Child Protection for the Autistic Child - A Resource
Commitment Meaning - the state or quality of being dedicated to a cause, activity
When things kicked off, I felt very angry with myself that I had’ent followed my own instincts when my son was younger and gone looking for answers much earlier. As it turned out timing is everything and for our son, adolescence was the worst time to be told he was different and in many people’s eyes, maybe even his own, ’less’.
When he entered Care, social workers said in reassurance “We won’t give up on him. If asomething does not work, we will try again. We will stick with him until we get it right”. It struck fear in my heart because where he is concerned, one chance is all you get. You need to prepare and get your timing spot on. You need focus because if you make a mistake (e.g. failure to follow through on a commitment, no matter how casually made or apparently minor) there will be no going back. He is not a child in Care who yearns for love because he missed out on it. He ticks differently and needs understanding that can come from a place of love or expertise.
Trying to explain this is very hard. Either professionals are very confident they have the answers or you scare them, because they know they don’t. Each seem to have to learn the same lessons anew. When it goes wrong adults cry, professionals question their own competency and value, lives are changed in detrimental ways that cannot be changed back. More often than not everything begins anew in a slightly different context. The same play, different set and actors other than the lead. You’ve seen it before and the ending always looks the same. You try to remember that the future is full of possibility, not predestined. You somehow cling to faith and hope. You know your commitment to your child is of a different quality to that of professionals. They may not remember his name within months. He grew inside you and etched his name on your heart.
Although every family situation is different and most are not like ours, parents of children with significant vulnerabilities usually learn to live with high levels of worry about their children. We may hope the next professional, the next plan, the next step will be the missing piece and we may have faith in the approach by this specialist or that school but we can still be an anxious lot. Sometimes professionals focus on this anxiety. ‘’Mum seems anxious’’ or even “Mum is quite negative” with the implicit criticism that this is the cause of much of a child’s difficulties. The other accusation, and it can feel like that, is “Mum is over-protective” Parents usually know how to risk assess and have been doing it for years. If a professional can demonstrate they can too and have a genuine commitment to and understanding of my son then I'm happy to take that criticism, otherwise not.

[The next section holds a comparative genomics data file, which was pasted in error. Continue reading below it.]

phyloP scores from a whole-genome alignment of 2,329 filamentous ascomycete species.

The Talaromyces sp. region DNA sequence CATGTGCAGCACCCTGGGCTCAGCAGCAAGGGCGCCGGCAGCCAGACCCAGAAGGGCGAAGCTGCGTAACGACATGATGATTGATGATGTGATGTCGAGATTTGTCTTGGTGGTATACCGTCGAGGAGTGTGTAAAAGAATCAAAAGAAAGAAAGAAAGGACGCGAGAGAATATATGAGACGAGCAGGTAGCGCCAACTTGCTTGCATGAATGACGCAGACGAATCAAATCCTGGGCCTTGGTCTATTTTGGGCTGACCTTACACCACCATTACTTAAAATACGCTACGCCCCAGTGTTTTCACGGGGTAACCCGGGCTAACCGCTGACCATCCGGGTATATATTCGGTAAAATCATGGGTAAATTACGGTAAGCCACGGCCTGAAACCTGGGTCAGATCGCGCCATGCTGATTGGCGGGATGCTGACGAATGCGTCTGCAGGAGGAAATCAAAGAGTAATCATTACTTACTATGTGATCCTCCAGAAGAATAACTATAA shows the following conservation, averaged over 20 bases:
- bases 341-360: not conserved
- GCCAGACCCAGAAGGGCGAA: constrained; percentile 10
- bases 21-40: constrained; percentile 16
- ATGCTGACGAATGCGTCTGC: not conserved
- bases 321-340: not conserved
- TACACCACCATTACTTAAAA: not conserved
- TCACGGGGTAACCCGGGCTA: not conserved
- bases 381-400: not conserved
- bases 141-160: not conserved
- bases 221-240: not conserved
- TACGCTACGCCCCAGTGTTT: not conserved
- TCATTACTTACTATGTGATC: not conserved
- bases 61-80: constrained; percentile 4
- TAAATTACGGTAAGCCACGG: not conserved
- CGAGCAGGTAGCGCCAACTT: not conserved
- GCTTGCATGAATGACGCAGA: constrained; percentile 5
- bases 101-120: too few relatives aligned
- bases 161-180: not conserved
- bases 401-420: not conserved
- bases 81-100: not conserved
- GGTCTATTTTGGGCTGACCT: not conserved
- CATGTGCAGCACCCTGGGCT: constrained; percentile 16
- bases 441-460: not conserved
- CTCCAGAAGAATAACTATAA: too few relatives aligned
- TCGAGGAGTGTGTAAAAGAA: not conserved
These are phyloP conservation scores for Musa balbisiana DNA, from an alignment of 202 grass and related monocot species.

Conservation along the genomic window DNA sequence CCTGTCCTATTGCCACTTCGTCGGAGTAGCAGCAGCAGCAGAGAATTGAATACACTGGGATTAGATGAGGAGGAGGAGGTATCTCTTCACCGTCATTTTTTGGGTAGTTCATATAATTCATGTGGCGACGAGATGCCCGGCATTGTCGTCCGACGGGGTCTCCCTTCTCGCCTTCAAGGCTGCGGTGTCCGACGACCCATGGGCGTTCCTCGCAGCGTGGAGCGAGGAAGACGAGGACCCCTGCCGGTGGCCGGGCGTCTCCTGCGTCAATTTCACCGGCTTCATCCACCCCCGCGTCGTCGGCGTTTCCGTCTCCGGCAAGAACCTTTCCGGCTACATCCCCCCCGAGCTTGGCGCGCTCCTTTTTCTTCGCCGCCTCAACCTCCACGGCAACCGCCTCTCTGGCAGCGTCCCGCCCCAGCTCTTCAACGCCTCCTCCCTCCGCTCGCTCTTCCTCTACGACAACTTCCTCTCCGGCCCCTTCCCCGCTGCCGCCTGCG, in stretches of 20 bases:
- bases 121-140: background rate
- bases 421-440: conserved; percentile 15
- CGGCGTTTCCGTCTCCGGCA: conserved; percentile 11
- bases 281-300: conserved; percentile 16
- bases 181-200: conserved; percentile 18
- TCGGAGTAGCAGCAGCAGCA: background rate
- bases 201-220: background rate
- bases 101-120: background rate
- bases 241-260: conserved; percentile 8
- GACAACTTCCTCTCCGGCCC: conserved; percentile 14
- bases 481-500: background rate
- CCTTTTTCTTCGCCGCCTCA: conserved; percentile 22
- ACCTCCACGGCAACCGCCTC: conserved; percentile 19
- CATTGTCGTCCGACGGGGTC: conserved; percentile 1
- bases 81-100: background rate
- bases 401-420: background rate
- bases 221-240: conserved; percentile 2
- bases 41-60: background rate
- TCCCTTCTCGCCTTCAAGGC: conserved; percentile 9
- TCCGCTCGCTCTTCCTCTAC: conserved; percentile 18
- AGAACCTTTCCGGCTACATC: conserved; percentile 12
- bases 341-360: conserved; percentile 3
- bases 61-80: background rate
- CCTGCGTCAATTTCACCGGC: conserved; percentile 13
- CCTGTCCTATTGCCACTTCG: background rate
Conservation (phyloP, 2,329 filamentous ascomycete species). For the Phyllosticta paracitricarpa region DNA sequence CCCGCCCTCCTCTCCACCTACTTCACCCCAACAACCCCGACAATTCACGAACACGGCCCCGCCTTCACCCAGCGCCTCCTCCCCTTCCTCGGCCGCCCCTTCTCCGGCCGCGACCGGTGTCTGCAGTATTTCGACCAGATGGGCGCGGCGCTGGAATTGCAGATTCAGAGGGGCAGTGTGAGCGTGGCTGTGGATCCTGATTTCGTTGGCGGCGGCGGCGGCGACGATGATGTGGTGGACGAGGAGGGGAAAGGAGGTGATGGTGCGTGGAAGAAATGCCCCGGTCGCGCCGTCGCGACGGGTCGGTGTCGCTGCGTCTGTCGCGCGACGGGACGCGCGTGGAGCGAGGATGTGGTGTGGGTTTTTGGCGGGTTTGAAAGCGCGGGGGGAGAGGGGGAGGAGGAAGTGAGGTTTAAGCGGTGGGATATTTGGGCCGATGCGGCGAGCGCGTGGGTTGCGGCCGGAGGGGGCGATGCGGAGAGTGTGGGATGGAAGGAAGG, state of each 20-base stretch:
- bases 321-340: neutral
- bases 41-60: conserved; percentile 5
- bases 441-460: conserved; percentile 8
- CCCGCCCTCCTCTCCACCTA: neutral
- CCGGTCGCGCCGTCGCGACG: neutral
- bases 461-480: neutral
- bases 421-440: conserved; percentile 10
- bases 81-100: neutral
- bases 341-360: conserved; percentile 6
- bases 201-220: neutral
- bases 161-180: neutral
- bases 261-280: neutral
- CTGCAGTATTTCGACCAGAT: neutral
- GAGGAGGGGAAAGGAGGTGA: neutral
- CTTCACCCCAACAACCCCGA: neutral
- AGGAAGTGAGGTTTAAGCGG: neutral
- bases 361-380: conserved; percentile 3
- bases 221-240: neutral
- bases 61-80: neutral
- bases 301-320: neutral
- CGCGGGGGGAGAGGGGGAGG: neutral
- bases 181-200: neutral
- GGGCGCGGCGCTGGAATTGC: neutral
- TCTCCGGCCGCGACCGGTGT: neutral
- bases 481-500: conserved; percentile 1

When you are paid to care for children and you've taken on the responsibility willingly, then commitment to the children in your care, should be a given. Expertise is something else. It is rarely held by one person or group. Many people have may something to contribute. I believe any professional who is good at their job, will listen very carefully without judgement to parents of children with vulnerabilities, and assess what they are hearing on its own merits. When they do, they are likely to find a lot of information to help build a workable plan for a child or young person. All need to be prepared to negotiate and have a little bit of patience, hope and faith. There are, in my experience, many committed professionals prepared to do this but the systems they work in seem to place a tiny value, if any, on this way of working and often frustrate it. Our son's specialist described us as a 'protective factor' for him yet the systems he and our son's social workers work within place almost no value on what we bring. This lack of commitment to or belief in the value of families, causes profound harm to the children and young people many systems, including the Care system, exist to help.
I believe that the Child Protection system and Child Protection mindsets help a small number of children as they should but they cannot compensate for or even mitigate the harm caused by the absence of a genuine commitment to children within families by policymakers. Change is now inevitable because the current system is unsustainable and when it happens it will take commitment combined with expertise from multiple stakeholders, including families, to ensure change benefits these same children and families.